Encouraging Vocalization Using an Active Learning Approach
While Active Learning is known for focusing on the development of fine and gross motor skills, there are also many ways to promote increased vocalization in children who are non-verbal. It's always a good idea to begin by collaborating with the child's Speech Language Pathologist and/or Occupational Therapist to discuss which goals may be the biggest priority.
An Echo Bucket is a metal bucket that is suspended upside down above a child. Holes can be drilled around the rim to attach small objects. The metal bucket amplifies a child's vocalizations and placing the child on a Resonance Board under the Echo Bucket provides even greater feedback. Learn more.
Echo Buckets are available for purchase through LilliWorks, or you can make your own with our instructions in PDF or Word format.
If a metal bucket is not available, you can also use a plastic bucket and hang it from a mop or broom handle or yardstick placed between two chairs. Secure the pole with duct tape or twine to help keep it in place.
An adult can also engage in vocal play with a child using a bucket or another vessel that echoes, as in this video from the Penrickton Center for Blind Children. In this type of vocal play, the adult follows the child and imitates the sounds the child is making.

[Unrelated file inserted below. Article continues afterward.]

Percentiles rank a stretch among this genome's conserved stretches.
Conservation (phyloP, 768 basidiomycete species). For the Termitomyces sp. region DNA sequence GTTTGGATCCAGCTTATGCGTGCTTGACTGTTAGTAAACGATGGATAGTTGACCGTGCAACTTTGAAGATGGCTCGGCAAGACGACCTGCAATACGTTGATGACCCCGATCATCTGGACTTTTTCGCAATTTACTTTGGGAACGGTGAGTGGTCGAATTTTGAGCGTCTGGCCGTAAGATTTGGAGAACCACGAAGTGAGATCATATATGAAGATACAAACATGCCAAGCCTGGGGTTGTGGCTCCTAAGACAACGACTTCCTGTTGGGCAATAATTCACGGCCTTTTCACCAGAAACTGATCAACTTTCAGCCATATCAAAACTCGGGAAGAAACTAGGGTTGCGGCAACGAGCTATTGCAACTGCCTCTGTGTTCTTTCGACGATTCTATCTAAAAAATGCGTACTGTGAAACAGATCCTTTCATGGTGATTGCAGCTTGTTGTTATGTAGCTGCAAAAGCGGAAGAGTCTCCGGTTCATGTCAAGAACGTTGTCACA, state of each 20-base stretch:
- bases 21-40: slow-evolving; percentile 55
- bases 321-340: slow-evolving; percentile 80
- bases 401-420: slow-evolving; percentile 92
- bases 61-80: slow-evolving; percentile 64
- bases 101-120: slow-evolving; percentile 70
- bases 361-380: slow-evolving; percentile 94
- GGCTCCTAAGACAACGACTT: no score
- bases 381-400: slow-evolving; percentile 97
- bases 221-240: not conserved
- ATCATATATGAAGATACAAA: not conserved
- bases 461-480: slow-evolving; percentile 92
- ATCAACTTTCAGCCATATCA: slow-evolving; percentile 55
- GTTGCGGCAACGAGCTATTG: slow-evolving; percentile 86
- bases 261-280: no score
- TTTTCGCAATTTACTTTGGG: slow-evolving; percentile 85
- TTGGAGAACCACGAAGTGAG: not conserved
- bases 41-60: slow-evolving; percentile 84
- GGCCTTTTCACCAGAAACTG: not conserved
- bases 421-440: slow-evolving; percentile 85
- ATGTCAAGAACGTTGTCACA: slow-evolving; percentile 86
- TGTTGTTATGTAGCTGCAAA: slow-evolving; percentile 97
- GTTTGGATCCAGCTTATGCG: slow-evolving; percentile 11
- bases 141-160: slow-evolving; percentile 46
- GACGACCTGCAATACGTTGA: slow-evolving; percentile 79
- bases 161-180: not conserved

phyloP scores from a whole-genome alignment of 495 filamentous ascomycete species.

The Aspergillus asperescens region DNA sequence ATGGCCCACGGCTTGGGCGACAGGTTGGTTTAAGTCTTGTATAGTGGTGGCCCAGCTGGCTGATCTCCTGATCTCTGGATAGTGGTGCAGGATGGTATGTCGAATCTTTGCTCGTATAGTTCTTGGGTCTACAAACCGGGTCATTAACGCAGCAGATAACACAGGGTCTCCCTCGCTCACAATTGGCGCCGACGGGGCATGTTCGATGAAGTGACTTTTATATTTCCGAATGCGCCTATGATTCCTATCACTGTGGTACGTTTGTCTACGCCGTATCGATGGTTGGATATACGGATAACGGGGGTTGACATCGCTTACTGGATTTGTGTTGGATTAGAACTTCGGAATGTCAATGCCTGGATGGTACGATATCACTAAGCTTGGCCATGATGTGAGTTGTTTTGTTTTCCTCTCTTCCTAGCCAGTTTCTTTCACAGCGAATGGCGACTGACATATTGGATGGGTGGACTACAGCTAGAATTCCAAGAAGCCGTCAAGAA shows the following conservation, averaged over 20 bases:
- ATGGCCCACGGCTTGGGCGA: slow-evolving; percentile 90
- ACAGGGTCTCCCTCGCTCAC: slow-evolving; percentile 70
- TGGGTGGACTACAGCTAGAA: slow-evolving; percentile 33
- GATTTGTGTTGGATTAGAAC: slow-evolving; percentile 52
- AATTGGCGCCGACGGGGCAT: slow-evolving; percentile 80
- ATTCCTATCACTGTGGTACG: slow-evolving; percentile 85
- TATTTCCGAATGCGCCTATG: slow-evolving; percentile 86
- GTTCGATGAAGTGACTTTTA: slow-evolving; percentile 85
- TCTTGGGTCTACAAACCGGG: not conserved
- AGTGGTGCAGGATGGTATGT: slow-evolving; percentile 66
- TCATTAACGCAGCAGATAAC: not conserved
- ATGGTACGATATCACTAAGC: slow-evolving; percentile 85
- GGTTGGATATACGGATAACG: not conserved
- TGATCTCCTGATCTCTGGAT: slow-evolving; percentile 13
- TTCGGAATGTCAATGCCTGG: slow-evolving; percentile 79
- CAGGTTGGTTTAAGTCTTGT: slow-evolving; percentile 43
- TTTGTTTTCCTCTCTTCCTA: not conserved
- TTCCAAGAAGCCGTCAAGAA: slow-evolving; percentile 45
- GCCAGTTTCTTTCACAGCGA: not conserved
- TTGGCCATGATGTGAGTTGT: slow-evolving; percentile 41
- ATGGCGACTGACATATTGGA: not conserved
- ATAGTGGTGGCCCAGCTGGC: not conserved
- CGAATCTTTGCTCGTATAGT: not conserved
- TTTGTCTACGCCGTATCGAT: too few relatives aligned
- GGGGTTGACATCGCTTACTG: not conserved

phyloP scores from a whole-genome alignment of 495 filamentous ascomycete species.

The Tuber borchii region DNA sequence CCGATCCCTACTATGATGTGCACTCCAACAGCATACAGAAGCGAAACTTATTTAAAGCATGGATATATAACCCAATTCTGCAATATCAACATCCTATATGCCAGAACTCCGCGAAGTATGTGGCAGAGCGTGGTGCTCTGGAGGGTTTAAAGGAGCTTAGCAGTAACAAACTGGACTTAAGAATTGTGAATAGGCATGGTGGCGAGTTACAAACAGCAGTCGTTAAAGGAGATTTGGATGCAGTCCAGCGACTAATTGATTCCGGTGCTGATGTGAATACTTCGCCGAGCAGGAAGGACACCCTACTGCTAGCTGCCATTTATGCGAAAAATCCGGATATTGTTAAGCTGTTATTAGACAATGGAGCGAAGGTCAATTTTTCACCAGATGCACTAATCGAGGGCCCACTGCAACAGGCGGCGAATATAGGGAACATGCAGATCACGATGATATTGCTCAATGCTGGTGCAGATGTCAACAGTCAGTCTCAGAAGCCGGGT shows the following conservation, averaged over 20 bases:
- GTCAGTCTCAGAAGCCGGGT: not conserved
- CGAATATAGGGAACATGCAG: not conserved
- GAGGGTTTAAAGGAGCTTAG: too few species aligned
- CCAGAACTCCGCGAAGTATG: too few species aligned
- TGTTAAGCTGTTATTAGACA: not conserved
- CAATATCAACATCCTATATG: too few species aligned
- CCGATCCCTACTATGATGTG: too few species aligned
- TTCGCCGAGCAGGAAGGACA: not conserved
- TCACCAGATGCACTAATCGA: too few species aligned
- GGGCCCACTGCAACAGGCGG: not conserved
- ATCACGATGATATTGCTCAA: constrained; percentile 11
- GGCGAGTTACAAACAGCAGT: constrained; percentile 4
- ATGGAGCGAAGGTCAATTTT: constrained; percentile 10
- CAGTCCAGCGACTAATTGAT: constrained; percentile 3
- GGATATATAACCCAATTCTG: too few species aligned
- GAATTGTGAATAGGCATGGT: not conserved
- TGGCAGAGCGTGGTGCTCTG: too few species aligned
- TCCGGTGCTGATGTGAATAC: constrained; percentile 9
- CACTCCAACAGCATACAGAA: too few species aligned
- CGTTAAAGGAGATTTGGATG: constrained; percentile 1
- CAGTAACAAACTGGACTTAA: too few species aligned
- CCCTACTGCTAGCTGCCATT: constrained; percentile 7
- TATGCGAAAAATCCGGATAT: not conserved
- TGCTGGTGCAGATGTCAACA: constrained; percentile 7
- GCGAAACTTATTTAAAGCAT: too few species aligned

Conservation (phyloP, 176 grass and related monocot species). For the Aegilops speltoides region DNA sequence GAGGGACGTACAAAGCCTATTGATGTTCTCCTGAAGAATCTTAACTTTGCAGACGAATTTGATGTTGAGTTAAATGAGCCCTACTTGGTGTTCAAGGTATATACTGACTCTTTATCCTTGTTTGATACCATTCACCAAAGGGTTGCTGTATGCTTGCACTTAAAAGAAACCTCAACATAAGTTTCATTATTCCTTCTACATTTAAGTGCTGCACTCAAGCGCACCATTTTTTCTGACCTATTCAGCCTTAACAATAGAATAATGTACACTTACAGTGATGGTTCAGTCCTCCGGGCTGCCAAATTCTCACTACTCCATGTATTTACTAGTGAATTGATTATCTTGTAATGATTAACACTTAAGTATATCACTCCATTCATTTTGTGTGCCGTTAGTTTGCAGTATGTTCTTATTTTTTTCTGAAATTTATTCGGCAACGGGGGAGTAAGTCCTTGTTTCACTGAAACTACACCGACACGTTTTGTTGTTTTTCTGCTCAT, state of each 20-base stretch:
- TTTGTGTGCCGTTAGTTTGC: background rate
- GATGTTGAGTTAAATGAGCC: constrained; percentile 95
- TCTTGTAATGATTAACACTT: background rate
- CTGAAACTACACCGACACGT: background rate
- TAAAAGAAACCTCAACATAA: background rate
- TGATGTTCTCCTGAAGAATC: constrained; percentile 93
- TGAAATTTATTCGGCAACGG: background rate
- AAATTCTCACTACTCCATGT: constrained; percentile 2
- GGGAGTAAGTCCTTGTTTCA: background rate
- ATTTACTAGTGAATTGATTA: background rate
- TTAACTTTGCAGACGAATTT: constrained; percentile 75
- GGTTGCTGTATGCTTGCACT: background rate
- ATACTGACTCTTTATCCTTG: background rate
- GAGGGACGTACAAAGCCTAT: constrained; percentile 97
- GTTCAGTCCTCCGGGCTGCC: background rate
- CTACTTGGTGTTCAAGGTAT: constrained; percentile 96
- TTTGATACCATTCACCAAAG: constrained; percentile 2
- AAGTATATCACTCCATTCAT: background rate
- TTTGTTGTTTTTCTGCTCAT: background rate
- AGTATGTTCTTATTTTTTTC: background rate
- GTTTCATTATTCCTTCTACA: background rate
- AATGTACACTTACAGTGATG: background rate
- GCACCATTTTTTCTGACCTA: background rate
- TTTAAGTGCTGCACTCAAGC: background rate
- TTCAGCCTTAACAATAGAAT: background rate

Using a Metal Bowl
If the child is quite small or a bucket is not available, a metal bowl can also be a fun way to play an echo game, as in the video below.
Vocalizing with a Microphone
Using a microphone to amplify the sounds a child makes is another strategy to promote vocalization. In the video below, the child is lying on a large drum, which provides additional auditory feedback, in much the same way that a Resonance Board does.
Using Tubes or Pipes
Tubes and pipes also amplify the voice and can be an interesting way to experiment with one's voice, either alone or with someone else. This video shows an older girl in vocal play with a music therapist.
Singing with a Guitar or Other Musical Instrument
A young boy vocalizes as his music therapist sings and plays the guitar.
In the video below, an occupational therapist introduces the word “more” during an activity with a young boy. He isn’t required to say the word, but has repeated opportunities to do so.